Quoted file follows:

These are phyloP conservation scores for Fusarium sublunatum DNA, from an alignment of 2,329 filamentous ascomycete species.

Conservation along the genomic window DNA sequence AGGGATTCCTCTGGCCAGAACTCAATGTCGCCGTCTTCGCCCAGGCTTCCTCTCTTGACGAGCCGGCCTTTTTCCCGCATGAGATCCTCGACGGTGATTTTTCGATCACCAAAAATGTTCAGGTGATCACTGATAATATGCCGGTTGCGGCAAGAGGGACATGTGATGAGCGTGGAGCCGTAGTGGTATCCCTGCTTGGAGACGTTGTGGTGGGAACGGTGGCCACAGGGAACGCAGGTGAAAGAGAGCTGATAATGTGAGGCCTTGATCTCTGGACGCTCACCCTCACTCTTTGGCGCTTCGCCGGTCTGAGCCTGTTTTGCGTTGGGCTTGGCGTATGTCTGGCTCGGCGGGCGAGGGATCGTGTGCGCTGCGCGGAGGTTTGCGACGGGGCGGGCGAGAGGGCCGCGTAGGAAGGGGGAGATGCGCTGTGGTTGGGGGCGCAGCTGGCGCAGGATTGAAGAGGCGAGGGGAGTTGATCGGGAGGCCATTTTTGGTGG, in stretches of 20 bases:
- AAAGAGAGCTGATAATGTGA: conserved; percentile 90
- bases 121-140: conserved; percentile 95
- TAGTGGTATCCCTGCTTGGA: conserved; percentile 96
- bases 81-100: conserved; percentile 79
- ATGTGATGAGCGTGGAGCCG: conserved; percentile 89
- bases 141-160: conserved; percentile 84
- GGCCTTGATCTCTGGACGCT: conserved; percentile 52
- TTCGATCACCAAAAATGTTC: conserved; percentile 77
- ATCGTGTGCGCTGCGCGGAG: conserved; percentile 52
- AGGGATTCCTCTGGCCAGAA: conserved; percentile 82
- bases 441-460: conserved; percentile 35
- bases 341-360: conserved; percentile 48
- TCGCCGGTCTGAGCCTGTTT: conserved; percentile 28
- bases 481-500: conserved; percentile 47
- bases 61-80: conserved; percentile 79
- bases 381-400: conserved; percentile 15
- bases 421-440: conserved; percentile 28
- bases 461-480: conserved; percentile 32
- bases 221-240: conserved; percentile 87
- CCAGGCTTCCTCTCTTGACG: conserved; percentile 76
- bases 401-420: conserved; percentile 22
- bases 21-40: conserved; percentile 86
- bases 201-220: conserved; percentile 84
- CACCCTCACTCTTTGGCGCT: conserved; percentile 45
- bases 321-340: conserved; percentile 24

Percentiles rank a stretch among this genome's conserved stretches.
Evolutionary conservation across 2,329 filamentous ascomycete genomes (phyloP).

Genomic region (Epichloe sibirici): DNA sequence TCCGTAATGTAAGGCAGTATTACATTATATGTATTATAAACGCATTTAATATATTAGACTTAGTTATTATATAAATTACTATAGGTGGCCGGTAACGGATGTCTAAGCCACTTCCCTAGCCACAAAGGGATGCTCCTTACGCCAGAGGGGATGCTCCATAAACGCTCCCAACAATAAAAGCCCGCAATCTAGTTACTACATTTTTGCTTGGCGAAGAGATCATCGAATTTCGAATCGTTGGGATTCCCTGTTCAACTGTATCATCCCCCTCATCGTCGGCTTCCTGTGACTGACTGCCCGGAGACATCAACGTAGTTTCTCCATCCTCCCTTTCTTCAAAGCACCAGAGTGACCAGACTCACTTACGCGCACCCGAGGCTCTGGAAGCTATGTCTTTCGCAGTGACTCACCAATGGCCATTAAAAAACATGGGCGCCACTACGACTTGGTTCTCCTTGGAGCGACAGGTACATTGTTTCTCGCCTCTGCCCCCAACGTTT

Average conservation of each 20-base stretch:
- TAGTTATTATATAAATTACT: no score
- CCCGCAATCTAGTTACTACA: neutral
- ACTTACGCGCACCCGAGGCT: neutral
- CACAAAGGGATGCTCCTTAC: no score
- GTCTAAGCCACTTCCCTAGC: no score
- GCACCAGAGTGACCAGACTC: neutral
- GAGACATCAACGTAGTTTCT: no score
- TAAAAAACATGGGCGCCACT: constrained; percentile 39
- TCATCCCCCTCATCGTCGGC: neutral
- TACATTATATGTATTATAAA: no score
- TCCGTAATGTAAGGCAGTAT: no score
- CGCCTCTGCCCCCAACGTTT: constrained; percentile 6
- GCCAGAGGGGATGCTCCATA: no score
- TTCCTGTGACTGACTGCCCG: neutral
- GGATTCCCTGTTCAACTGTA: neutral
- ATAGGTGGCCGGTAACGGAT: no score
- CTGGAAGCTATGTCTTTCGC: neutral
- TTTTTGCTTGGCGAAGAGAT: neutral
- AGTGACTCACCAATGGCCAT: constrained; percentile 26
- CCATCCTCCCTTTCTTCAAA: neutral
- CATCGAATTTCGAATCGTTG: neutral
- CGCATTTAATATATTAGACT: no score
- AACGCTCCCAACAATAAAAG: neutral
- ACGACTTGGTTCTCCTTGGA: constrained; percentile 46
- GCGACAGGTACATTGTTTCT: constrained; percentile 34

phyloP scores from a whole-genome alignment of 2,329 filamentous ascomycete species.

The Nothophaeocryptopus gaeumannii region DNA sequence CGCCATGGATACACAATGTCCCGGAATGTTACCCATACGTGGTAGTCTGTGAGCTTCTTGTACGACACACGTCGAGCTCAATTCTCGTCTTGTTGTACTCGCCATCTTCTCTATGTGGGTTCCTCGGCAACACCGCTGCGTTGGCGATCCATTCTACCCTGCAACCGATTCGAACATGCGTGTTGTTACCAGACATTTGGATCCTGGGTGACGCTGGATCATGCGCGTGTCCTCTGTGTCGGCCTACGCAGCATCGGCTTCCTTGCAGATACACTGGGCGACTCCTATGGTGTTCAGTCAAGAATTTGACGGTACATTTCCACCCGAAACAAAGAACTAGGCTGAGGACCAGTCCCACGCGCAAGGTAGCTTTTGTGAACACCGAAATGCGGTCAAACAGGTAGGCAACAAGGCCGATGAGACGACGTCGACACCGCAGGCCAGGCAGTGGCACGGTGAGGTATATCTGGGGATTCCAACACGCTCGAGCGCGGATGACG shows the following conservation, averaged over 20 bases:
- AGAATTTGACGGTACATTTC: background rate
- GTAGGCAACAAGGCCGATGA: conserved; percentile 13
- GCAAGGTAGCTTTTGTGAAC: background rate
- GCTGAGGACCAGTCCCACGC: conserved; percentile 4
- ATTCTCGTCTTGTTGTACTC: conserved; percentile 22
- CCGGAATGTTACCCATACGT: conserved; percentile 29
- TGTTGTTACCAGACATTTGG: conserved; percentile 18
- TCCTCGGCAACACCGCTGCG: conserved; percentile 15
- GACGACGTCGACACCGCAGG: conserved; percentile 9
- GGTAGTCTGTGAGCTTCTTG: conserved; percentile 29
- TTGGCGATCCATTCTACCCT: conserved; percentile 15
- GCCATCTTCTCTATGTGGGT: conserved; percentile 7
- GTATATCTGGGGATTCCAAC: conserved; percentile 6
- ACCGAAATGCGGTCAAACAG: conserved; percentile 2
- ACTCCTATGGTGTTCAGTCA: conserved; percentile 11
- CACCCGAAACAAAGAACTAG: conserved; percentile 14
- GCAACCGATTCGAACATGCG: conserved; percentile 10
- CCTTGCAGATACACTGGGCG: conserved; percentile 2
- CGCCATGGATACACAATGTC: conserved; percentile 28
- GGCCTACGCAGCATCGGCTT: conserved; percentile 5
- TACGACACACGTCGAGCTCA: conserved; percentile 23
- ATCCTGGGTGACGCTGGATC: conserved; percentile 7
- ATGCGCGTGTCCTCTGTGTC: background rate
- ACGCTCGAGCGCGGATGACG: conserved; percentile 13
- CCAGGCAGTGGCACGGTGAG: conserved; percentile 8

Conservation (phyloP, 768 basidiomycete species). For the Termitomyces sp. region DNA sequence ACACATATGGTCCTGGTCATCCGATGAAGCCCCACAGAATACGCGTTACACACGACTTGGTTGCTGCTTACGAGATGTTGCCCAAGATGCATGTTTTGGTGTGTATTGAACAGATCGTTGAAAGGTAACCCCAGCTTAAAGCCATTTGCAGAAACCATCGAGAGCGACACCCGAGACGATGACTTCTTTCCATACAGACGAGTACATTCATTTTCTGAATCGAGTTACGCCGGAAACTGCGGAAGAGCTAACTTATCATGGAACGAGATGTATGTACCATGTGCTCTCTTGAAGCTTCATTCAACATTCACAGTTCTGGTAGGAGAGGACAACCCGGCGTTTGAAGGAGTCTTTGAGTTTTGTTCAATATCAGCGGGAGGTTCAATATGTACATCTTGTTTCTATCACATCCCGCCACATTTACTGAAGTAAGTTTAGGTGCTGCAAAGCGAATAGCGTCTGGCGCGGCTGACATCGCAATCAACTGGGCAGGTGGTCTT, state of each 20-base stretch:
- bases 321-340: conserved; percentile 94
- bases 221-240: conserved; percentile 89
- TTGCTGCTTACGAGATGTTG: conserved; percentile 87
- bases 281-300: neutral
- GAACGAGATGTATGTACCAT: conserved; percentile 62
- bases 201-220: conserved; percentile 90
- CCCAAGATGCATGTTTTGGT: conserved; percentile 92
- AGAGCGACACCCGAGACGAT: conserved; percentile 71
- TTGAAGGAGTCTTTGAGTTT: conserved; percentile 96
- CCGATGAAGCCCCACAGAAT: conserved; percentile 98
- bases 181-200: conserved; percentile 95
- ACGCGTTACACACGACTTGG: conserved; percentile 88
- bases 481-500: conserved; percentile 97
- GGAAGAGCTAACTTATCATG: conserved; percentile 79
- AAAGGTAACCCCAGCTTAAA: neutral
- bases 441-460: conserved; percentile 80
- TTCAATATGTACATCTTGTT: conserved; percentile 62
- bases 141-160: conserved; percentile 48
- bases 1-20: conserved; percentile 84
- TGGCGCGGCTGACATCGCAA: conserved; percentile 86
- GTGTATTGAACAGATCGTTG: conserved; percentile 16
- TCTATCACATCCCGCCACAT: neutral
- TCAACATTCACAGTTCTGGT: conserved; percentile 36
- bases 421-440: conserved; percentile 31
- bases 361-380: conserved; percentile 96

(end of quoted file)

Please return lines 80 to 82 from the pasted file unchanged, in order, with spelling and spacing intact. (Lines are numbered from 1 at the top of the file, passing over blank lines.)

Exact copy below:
- ATCCTGGGTGACGCTGGATC: conserved; percentile 7
- ATGCGCGTGTCCTCTGTGTC: background rate
- ACGCTCGAGCGCGGATGACG: conserved; percentile 13